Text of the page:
This blog entry was submitted by Sophia Velasquez, who studied abroad in London.
“After spending a semester away from St. Edward’s at the University of Roehampton in London, I learned that many American students had the same beginning expectations for Great Britain that I did. We all anticipated a culture and atmosphere similar to home. Of course, there would be slight differences, but my friends and I admitted that we had assumed the British culture to be similar to our own. For many, that’s why London was the perfect place to study abroad. After all, both countries speak the same language, right?
Not really. Yes, both Americans and the British speak English, but the commonality of language does not mean that their cultures are the same. In the first few weeks of living in London, I had the most enlightening culture shock and opportunities to expand my understanding of the British culture.
Culture shock often carries a negative connotation, but it doesn’t have to be an intimidating experience. It’s not always a sudden surprise, either. For me, I experienced culture shock gradually over my first week in the United Kingdom, and I found myself questioning why I was experiencing it at all.
We’ve all seen London and common British culture in movies and media—the Royals, fish, and chips, driving on the opposite side of the road. My familiarity with the most typical elements of Great Britain, along with the certainty of speaking the same language and having visited England before, left me confident that I would have no problem adjusting to London life. But simple cultural differences like food, music, architecture, and transportation are only the tip of a complex and beautifully unique iceberg.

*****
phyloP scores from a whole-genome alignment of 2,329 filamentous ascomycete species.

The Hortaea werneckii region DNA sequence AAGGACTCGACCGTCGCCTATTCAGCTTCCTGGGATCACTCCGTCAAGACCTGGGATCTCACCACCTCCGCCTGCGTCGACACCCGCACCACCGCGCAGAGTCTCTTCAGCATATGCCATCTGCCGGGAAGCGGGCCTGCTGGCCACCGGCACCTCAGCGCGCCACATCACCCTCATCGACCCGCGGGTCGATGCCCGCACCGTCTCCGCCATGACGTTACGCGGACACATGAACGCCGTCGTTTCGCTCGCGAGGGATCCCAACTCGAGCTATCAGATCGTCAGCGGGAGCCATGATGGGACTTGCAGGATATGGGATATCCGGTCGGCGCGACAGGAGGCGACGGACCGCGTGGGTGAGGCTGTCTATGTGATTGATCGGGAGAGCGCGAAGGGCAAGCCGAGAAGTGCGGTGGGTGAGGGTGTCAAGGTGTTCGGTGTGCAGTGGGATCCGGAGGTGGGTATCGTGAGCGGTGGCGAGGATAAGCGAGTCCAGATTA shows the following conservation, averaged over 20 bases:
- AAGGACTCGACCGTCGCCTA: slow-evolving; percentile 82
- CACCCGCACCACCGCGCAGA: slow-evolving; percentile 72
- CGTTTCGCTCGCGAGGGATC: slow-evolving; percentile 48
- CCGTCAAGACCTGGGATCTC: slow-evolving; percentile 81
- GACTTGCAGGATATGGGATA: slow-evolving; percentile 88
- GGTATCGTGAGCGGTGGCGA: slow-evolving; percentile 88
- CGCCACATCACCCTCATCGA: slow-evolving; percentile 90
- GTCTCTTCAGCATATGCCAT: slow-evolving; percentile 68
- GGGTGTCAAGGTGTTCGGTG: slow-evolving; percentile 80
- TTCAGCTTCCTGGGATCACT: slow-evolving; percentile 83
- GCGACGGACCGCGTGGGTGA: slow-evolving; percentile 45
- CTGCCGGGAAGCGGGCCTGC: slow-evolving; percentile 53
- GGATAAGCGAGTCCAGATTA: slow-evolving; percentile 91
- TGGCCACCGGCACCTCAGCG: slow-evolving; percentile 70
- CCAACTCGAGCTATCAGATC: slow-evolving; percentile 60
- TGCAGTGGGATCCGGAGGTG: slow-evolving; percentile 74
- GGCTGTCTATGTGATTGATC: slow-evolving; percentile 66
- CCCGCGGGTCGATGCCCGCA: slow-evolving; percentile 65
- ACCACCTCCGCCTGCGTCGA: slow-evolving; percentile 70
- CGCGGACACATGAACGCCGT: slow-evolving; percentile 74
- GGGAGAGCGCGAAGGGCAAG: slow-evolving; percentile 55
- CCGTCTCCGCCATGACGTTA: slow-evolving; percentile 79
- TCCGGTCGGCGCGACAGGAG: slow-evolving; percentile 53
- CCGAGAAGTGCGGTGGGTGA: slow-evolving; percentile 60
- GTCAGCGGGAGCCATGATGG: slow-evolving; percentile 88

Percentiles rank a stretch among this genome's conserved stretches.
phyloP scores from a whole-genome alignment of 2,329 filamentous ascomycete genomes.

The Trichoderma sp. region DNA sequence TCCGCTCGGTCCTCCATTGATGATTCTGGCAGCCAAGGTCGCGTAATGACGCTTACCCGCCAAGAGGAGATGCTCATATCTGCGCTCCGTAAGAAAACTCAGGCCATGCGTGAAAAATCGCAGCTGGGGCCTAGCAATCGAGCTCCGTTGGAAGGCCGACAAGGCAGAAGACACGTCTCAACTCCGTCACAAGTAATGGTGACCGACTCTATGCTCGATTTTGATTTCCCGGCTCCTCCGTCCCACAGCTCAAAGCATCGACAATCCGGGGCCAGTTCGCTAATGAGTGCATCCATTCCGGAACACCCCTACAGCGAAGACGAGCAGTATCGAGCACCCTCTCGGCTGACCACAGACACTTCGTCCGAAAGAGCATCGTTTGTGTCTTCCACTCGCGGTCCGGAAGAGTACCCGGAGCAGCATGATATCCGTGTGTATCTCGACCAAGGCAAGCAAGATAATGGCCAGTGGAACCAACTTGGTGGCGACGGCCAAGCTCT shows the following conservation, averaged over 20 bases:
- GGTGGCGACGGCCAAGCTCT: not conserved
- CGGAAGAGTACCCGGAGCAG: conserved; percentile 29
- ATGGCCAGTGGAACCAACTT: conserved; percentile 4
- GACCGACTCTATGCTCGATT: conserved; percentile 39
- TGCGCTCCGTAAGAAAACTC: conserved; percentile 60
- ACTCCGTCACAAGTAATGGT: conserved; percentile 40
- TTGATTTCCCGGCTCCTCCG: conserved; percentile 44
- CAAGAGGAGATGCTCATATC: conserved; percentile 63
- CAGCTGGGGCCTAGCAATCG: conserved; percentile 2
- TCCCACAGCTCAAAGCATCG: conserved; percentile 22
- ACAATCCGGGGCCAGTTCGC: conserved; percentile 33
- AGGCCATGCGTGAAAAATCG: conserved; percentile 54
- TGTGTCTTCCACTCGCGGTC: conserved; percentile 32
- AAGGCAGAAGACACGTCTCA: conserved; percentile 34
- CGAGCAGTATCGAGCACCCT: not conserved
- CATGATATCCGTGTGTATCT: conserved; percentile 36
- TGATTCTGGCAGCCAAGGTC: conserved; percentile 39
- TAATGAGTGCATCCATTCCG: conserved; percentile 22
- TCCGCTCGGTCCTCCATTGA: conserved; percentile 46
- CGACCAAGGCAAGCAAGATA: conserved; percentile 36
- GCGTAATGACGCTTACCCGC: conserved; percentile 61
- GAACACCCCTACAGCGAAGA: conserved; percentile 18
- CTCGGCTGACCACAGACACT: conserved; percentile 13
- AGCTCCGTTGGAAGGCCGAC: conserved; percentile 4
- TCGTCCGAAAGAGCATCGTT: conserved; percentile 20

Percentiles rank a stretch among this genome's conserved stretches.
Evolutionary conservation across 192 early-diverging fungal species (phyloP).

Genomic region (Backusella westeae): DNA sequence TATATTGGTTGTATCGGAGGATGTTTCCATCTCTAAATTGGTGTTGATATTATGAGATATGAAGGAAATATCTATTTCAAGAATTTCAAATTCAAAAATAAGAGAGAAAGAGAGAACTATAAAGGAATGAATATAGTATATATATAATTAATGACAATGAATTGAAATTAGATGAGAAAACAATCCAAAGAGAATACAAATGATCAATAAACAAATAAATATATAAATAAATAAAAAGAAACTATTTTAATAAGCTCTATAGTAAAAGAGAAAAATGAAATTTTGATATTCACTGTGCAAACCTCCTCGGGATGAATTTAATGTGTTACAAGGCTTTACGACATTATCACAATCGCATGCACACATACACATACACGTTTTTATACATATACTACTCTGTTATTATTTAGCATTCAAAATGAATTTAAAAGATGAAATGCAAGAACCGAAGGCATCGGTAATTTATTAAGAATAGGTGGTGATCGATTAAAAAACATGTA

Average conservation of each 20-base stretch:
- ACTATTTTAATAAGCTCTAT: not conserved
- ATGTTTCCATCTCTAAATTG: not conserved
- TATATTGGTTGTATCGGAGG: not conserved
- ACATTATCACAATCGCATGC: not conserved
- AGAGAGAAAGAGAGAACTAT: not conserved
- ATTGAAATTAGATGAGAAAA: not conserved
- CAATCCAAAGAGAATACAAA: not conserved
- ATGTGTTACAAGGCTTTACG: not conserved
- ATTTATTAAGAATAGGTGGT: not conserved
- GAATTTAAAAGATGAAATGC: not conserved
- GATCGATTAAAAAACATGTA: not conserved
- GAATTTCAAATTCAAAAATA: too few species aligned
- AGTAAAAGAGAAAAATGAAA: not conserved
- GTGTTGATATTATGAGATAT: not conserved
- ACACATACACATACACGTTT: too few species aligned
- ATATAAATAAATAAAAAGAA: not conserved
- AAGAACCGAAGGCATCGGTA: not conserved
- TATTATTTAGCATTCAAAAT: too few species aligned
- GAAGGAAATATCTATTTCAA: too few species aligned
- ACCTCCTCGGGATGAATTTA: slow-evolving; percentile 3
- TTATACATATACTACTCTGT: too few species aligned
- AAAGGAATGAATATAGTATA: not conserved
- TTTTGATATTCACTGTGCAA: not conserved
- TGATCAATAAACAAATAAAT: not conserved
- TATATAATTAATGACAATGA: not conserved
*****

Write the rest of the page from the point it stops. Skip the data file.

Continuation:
I began to recognize contrasts in communication. Common signs of respect and friendliness in the United States, like handshakes and direct eye contact, felt too formal and serious to my new British friends. Social cues, signs of affection, and rules for politeness are all different. Language has the power to bring individuals from various countries together, but it does not create a single, universal culture.
In the social scene, different expectations are met; the drinking, dating, and youth cultures are all unique to the United Kingdom. The same goes for the classroom—attendance isn’t expected, all assignments are due at the end of the year, and calling your lecturer “Professor” is way too formal.
It was fascinating and important to recognize the distinctive qualities of the British culture as I was completely immersed in order to adjust and respect them. To future study abroad students, I encourage you to breathe in the new environment with curiosity and understanding in order to make the most of your time away from St. Edward’s. Every culture is its own, with pride in its traditions and beliefs. There are incredible opportunities to grow in acceptance and comprehension of other people and ways of life while living, studying, or traveling abroad.”